Come on my Pakistani brothers, write and speak against the manipulators of Islam: the ones who use religion to divide instead of unite. Don’t listen to those pop singers who’re preaching that the Taliban is not as big a problem as the West. Do not insult the Muslims of India who’re loyal Indians by even attempting to share your victories and losses with them. Let the public intellectuals come to the fore and listen to them for a change, instead of your clerics. Zulfikar Bhutto may have looted Pakistan as his daughter and son-in-law have done, but he was liberalizing it and making it less threatening. The Pakistan of today is like a teenager with a gun. He has got it by some illegal means, does not have the maturity to use it wisely, will hurt himself and others, and incidentally does not look nearly as cool as Sean Connery with it!
Let me clarify that I under no circumstances would want war with Pakistan. I want hard talks and negotiations. I do not want us to enable any of their citizens’ profit motives (by paying them to play in IPL) while they condone what is systematically being done to India. Wars in today’s times are pyrrhic victories at best, and unequivocal disasters at worst. Let us hope for some rationality, but it is hard to find when one of the parties believes that their book of fairy-tales has the ultimate answers while the other books have fairy-tales.
For those of you who ask, “What has cricket to do with religion?”, here’s a very well written article from Dawn (the only Pakistani newspaper I can stomach) which puts it better than I ever could.
10 thoughts on “Pakistan, politics and cricket”
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the issue is not about pakistani cricket players and their worthiness in the game of cricket.But, including them could cause loss of principal investment for IPL team owners..forget the profit…a security threat to indian citizens whichever city the game is played.the relationship between the two nations is too bad to enjoy a game of cricket between them. Even, Sri lanka would avoid them, then australia, england etc. Unfortunately USA does not play cricket..Can pak players learn baseball??
liberalcynic: good point. People are forgetting that IPL selections are business decisions. Security issues ensuing from selecting Pak players are too much right now.
we are poles apart .. seriously, business and games should not be mixed!.. now PCB declares that they dont want any paki player to play in IPL anyway..why? to avoid the insult? Who gave a chance to let them speak? WE did! Why should we have done that anyway, when there WAS an intermediate option available..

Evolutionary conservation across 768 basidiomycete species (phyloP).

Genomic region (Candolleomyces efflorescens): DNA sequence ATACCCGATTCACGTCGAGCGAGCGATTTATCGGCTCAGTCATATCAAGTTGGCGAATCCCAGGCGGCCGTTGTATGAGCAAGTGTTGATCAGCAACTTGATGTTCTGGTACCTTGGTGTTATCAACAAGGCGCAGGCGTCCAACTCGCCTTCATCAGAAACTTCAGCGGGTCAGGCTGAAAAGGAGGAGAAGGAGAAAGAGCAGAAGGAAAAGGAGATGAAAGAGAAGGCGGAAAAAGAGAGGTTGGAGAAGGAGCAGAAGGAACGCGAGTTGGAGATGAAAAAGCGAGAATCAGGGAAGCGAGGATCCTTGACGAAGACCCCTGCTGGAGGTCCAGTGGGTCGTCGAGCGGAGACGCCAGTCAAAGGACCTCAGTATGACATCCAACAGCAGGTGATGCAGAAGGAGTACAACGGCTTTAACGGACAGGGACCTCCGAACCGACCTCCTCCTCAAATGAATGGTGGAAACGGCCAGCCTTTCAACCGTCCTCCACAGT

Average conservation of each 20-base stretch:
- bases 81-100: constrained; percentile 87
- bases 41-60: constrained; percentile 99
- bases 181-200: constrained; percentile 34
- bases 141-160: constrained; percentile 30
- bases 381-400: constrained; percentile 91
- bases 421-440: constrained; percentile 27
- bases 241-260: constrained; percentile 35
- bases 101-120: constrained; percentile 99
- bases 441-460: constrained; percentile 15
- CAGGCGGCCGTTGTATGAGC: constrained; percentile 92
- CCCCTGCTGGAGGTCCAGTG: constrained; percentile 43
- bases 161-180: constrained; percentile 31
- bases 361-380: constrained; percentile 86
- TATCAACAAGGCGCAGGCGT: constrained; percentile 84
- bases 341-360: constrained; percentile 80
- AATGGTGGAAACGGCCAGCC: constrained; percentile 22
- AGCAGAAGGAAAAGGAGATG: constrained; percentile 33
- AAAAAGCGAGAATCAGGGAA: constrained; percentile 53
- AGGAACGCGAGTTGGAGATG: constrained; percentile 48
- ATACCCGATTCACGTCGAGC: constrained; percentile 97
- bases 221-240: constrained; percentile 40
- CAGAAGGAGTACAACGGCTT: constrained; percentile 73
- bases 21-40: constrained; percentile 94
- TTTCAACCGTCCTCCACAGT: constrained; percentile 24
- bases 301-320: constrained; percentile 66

liberalcynic: those games are conducted because of advertisements that will be played during the breaks. Hence, these games ARE business! Now, if you say that business and politics must not be mixed, even that cannot be avoided totally. Whenever large sums of money are involved, politics will seep in. In this case, there was some serious lack of communication. The govt welcomed them, but almost no team wanted the hassle of security for those players. Thanks for visiting!
awaitng u to read my post on IPL
liberalcynic: sure, will read and comment!
hard hitting and well written
liberalcynic: thanks! 🙂
Very well written. But I wondered if this could have been dealt more diplomatically by Lalit Modi and gang? Like making it clear to them,”Boss, we already had to stage our second edition outside India due to security reasons. Now the issue will rise again if Pakistan is involved. This is just like how no country would tour Pak under the present circumstances.” (I am sure a PR person can word it better but you get the drift, right?) Why make all the brouhaha about clearing visa status, put those players in the top auction pools and then lead everyone to a situation where the word “snub” had to be used? I don’t know but probably diplomacy doesn’t work that way.
liberalcynic: I see your point about the handling being unfortunate. One must note however that the giving visas was the government’s action. Not bidding for Pak players was an action by private team-owners who would be juggling huge security problems. It is sad the way it happened, but if they had not issued visas, that would be a govt. action, which this case is not.